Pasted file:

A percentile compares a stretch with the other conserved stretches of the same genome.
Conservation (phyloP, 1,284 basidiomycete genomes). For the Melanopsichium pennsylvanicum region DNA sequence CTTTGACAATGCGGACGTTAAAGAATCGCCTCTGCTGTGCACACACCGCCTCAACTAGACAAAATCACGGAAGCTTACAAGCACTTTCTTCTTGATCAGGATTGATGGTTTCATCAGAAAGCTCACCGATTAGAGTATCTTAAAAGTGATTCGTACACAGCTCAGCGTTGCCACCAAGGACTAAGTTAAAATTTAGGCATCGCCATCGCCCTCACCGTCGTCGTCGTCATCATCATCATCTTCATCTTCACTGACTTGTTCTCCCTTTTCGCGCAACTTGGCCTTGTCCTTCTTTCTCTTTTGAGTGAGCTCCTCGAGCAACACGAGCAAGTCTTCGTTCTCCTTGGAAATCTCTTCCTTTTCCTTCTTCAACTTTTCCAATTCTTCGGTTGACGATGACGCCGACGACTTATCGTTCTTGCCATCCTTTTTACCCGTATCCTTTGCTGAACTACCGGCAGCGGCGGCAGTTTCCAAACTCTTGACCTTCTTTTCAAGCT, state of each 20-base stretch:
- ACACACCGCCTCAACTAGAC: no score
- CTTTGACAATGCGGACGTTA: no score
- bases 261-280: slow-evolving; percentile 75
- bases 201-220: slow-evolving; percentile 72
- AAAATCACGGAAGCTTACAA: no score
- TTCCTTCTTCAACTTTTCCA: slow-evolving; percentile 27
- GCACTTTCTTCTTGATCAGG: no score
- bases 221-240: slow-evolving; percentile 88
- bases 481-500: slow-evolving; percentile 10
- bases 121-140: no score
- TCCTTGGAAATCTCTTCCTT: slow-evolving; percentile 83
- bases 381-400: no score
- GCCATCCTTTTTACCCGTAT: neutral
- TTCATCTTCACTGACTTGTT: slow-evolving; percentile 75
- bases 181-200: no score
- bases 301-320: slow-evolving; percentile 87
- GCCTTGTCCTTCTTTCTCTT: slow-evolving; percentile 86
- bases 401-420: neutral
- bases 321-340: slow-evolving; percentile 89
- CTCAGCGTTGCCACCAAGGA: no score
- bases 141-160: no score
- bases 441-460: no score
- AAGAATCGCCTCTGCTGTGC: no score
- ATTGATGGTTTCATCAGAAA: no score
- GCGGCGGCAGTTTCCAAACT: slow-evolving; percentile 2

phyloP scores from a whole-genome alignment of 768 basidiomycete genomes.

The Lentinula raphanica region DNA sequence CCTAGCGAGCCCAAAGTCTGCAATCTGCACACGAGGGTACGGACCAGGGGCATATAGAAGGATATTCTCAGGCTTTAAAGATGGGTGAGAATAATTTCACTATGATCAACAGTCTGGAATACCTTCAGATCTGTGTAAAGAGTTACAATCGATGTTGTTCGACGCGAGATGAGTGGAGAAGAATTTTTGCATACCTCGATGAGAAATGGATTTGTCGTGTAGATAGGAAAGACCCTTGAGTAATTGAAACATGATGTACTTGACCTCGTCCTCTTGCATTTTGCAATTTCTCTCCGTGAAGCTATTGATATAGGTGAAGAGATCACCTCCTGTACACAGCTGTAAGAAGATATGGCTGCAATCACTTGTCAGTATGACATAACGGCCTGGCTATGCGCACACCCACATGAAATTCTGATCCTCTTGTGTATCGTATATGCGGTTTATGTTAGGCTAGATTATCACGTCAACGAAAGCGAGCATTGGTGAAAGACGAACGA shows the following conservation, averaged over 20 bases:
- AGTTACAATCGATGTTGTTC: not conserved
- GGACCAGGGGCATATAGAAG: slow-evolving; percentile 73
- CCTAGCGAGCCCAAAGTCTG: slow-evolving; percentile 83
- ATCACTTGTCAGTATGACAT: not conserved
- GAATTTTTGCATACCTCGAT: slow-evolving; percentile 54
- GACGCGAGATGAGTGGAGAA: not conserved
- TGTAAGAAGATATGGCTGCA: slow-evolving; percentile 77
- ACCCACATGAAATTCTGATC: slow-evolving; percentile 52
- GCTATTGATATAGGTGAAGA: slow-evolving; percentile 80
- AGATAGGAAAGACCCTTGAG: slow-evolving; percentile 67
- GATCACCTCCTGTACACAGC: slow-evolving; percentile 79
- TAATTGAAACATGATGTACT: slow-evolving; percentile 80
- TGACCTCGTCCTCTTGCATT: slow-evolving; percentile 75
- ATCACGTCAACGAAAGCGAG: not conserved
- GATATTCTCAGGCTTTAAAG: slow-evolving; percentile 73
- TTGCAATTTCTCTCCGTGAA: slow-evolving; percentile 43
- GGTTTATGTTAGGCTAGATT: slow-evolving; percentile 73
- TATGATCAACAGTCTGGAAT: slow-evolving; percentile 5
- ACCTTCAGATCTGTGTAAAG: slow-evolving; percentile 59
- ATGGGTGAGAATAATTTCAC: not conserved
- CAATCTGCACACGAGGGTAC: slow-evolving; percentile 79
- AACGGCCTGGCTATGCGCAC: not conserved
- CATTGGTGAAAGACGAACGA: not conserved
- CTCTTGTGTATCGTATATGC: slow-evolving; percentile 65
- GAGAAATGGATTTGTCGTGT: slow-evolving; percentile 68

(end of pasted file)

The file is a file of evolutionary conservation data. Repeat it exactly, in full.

A percentile compares a stretch with the other conserved stretches of the same genome.
Conservation (phyloP, 1,284 basidiomycete genomes). For the Melanopsichium pennsylvanicum region DNA sequence CTTTGACAATGCGGACGTTAAAGAATCGCCTCTGCTGTGCACACACCGCCTCAACTAGACAAAATCACGGAAGCTTACAAGCACTTTCTTCTTGATCAGGATTGATGGTTTCATCAGAAAGCTCACCGATTAGAGTATCTTAAAAGTGATTCGTACACAGCTCAGCGTTGCCACCAAGGACTAAGTTAAAATTTAGGCATCGCCATCGCCCTCACCGTCGTCGTCGTCATCATCATCATCTTCATCTTCACTGACTTGTTCTCCCTTTTCGCGCAACTTGGCCTTGTCCTTCTTTCTCTTTTGAGTGAGCTCCTCGAGCAACACGAGCAAGTCTTCGTTCTCCTTGGAAATCTCTTCCTTTTCCTTCTTCAACTTTTCCAATTCTTCGGTTGACGATGACGCCGACGACTTATCGTTCTTGCCATCCTTTTTACCCGTATCCTTTGCTGAACTACCGGCAGCGGCGGCAGTTTCCAAACTCTTGACCTTCTTTTCAAGCT, state of each 20-base stretch:
- ACACACCGCCTCAACTAGAC: no score
- CTTTGACAATGCGGACGTTA: no score
- bases 261-280: slow-evolving; percentile 75
- bases 201-220: slow-evolving; percentile 72
- AAAATCACGGAAGCTTACAA: no score
- TTCCTTCTTCAACTTTTCCA: slow-evolving; percentile 27
- GCACTTTCTTCTTGATCAGG: no score
- bases 221-240: slow-evolving; percentile 88
- bases 481-500: slow-evolving; percentile 10
- bases 121-140: no score
- TCCTTGGAAATCTCTTCCTT: slow-evolving; percentile 83
- bases 381-400: no score
- GCCATCCTTTTTACCCGTAT: neutral
- TTCATCTTCACTGACTTGTT: slow-evolving; percentile 75
- bases 181-200: no score
- bases 301-320: slow-evolving; percentile 87
- GCCTTGTCCTTCTTTCTCTT: slow-evolving; percentile 86
- bases 401-420: neutral
- bases 321-340: slow-evolving; percentile 89
- CTCAGCGTTGCCACCAAGGA: no score
- bases 141-160: no score
- bases 441-460: no score
- AAGAATCGCCTCTGCTGTGC: no score
- ATTGATGGTTTCATCAGAAA: no score
- GCGGCGGCAGTTTCCAAACT: slow-evolving; percentile 2

phyloP scores from a whole-genome alignment of 768 basidiomycete genomes.

The Lentinula raphanica region DNA sequence CCTAGCGAGCCCAAAGTCTGCAATCTGCACACGAGGGTACGGACCAGGGGCATATAGAAGGATATTCTCAGGCTTTAAAGATGGGTGAGAATAATTTCACTATGATCAACAGTCTGGAATACCTTCAGATCTGTGTAAAGAGTTACAATCGATGTTGTTCGACGCGAGATGAGTGGAGAAGAATTTTTGCATACCTCGATGAGAAATGGATTTGTCGTGTAGATAGGAAAGACCCTTGAGTAATTGAAACATGATGTACTTGACCTCGTCCTCTTGCATTTTGCAATTTCTCTCCGTGAAGCTATTGATATAGGTGAAGAGATCACCTCCTGTACACAGCTGTAAGAAGATATGGCTGCAATCACTTGTCAGTATGACATAACGGCCTGGCTATGCGCACACCCACATGAAATTCTGATCCTCTTGTGTATCGTATATGCGGTTTATGTTAGGCTAGATTATCACGTCAACGAAAGCGAGCATTGGTGAAAGACGAACGA shows the following conservation, averaged over 20 bases:
- AGTTACAATCGATGTTGTTC: not conserved
- GGACCAGGGGCATATAGAAG: slow-evolving; percentile 73
- CCTAGCGAGCCCAAAGTCTG: slow-evolving; percentile 83
- ATCACTTGTCAGTATGACAT: not conserved
- GAATTTTTGCATACCTCGAT: slow-evolving; percentile 54
- GACGCGAGATGAGTGGAGAA: not conserved
- TGTAAGAAGATATGGCTGCA: slow-evolving; percentile 77
- ACCCACATGAAATTCTGATC: slow-evolving; percentile 52
- GCTATTGATATAGGTGAAGA: slow-evolving; percentile 80
- AGATAGGAAAGACCCTTGAG: slow-evolving; percentile 67
- GATCACCTCCTGTACACAGC: slow-evolving; percentile 79
- TAATTGAAACATGATGTACT: slow-evolving; percentile 80
- TGACCTCGTCCTCTTGCATT: slow-evolving; percentile 75
- ATCACGTCAACGAAAGCGAG: not conserved
- GATATTCTCAGGCTTTAAAG: slow-evolving; percentile 73
- TTGCAATTTCTCTCCGTGAA: slow-evolving; percentile 43
- GGTTTATGTTAGGCTAGATT: slow-evolving; percentile 73
- TATGATCAACAGTCTGGAAT: slow-evolving; percentile 5
- ACCTTCAGATCTGTGTAAAG: slow-evolving; percentile 59
- ATGGGTGAGAATAATTTCAC: not conserved
- CAATCTGCACACGAGGGTAC: slow-evolving; percentile 79
- AACGGCCTGGCTATGCGCAC: not conserved
- CATTGGTGAAAGACGAACGA: not conserved
- CTCTTGTGTATCGTATATGC: slow-evolving; percentile 65
- GAGAAATGGATTTGTCGTGT: slow-evolving; percentile 68